Deere & Co. said its fiscal first-quarter earnings rose a better-than-expected 55 percent, as soaring crop prices boosted demand for agricultural equipment across the globe.
The company also raised its for full-year profit forecast, citing even stronger global demand for its tractors and combines than it had earlier forecast.
Shares of Deere were down almost 2 percent after an initial rise in trading on the New York Stock Exchange.
"Just when you think we're starting to get too aggressive, they raise it again," said John Kearney, an analyst at Morningstar, who has a 3-star rating on the stock and does not own any shares. "This market is just so strong it's hard to keep up."
Deere and rival farm equipment makers CNH Global and Agco Corp are enjoying record demand for their products thanks to the surge in investment in biofuels as well as increased consumption in the developing world.
The two trends are lifting farm incomes, which are highly correlated with tractors and combine sales.
On Tuesday, the United States Department of Agriculture predicted that 2008 would be another record year for producers, particularly of wheat, corn, soybeans and other related crops, thanks to continued strong demand from exports and biofuels.
The USDA reported that wheat stocks in particular are at the lowest levels in 60 years. That's sent prices soaring and is likely to spur additional investment by farmers who, according to Bear Stearns analyst Ann Duignan, like to "replace old equipment in 'the good times."'
In its most recent quarter, Deere, the world's largest maker of agricultural machinery, said earned $369.1 million, or 83 cents a share, compared with $238.7 million, or 52 cents a share, a year earlier.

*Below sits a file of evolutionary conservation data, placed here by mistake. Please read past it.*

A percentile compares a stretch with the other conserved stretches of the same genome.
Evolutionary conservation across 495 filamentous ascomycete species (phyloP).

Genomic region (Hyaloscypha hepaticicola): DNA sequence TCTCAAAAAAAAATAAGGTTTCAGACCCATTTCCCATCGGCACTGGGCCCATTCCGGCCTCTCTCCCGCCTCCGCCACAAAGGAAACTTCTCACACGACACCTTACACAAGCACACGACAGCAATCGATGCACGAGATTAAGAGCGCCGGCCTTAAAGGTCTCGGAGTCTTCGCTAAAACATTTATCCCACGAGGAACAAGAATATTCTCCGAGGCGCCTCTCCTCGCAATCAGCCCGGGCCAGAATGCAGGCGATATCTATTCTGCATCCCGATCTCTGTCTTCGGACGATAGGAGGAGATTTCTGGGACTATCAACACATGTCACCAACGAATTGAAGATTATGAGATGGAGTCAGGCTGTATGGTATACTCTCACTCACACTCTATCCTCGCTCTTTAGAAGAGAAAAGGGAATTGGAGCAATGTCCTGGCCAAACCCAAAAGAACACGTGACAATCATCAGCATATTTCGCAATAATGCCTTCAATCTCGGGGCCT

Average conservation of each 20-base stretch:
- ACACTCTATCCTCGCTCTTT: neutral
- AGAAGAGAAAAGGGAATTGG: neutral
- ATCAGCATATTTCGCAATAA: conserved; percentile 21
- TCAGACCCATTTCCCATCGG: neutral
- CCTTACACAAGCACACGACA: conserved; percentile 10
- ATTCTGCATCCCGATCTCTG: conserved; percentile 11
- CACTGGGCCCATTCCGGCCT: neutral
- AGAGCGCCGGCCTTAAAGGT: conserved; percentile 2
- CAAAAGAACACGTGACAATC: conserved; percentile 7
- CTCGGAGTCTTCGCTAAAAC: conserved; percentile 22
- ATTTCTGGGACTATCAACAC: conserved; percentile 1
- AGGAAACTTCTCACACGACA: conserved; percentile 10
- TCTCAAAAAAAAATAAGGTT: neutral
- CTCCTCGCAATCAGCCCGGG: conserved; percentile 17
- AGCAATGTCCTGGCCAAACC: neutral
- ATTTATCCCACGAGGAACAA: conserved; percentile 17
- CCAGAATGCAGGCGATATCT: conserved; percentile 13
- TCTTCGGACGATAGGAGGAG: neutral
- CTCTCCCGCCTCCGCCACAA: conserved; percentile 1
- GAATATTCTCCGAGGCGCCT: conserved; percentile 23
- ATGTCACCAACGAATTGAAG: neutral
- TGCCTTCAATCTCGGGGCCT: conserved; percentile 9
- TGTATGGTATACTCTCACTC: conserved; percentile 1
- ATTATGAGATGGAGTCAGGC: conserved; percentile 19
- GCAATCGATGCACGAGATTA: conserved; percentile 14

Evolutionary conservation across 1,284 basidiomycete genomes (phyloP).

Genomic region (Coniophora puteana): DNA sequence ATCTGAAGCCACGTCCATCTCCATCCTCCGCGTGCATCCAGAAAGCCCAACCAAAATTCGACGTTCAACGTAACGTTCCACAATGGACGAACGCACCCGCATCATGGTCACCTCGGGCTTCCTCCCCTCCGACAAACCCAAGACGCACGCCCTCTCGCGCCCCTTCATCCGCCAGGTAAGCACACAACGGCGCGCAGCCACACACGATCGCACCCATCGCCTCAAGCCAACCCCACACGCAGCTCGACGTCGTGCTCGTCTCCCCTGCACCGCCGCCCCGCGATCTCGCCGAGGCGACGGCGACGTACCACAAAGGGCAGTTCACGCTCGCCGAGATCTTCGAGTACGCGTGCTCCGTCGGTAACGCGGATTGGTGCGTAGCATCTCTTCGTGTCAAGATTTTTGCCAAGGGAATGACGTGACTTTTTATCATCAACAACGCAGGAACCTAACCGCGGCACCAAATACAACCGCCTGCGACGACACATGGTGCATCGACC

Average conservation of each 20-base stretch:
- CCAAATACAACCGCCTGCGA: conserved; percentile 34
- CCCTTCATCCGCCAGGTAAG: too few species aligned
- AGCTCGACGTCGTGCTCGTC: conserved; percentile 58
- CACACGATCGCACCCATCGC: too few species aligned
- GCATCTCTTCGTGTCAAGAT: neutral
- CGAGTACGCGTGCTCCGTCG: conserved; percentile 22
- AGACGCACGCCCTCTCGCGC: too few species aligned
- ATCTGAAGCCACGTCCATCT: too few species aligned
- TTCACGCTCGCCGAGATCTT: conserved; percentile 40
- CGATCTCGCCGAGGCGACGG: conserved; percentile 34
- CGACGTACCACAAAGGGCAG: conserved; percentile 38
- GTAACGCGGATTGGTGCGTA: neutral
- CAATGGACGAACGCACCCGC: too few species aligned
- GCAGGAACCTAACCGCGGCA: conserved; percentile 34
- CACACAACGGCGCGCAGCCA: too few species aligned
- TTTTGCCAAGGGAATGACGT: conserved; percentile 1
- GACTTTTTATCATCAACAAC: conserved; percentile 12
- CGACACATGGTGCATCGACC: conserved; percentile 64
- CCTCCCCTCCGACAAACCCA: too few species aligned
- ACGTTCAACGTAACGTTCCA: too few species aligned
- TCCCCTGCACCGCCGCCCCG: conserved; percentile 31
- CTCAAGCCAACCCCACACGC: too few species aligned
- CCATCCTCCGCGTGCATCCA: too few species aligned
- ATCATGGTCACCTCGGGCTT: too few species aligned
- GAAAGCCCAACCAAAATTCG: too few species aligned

Analysts, on average, expected the Moline, Illinois-based company to report a profit of 77 cents a share, according to Reuters Estimates.
The gains were driven by especially strong results overseas. Sales outside the United States and Canada rose 37 percent, helped, in part, by the weak U.S. dollar.
Deere's farm equipment sales rose 33 percent, while sales of construction and forestry equipment declined 6 percent, reflecting the woes of the U.S. housing market.
Those woes are expected to continue throughout 2008, despite the recent round of aggressive interest rate cuts by the U.S. Federal Reserve, the company said.
But the company said it expects 2008 global sales of forestry and construction equipment to be in line with 2007 as building activity outside the United States offset the slump here.
And even though construction and forestry sales slipped in the most recent quarter, margins improved. "That's definitely a good thing," said Morningstar's Kearney. "The incremental margins are pretty impressive."
Looking forward, Deere expects a full-year profit of $2.2 billion, up from an earlier forecast of $2.1 billion.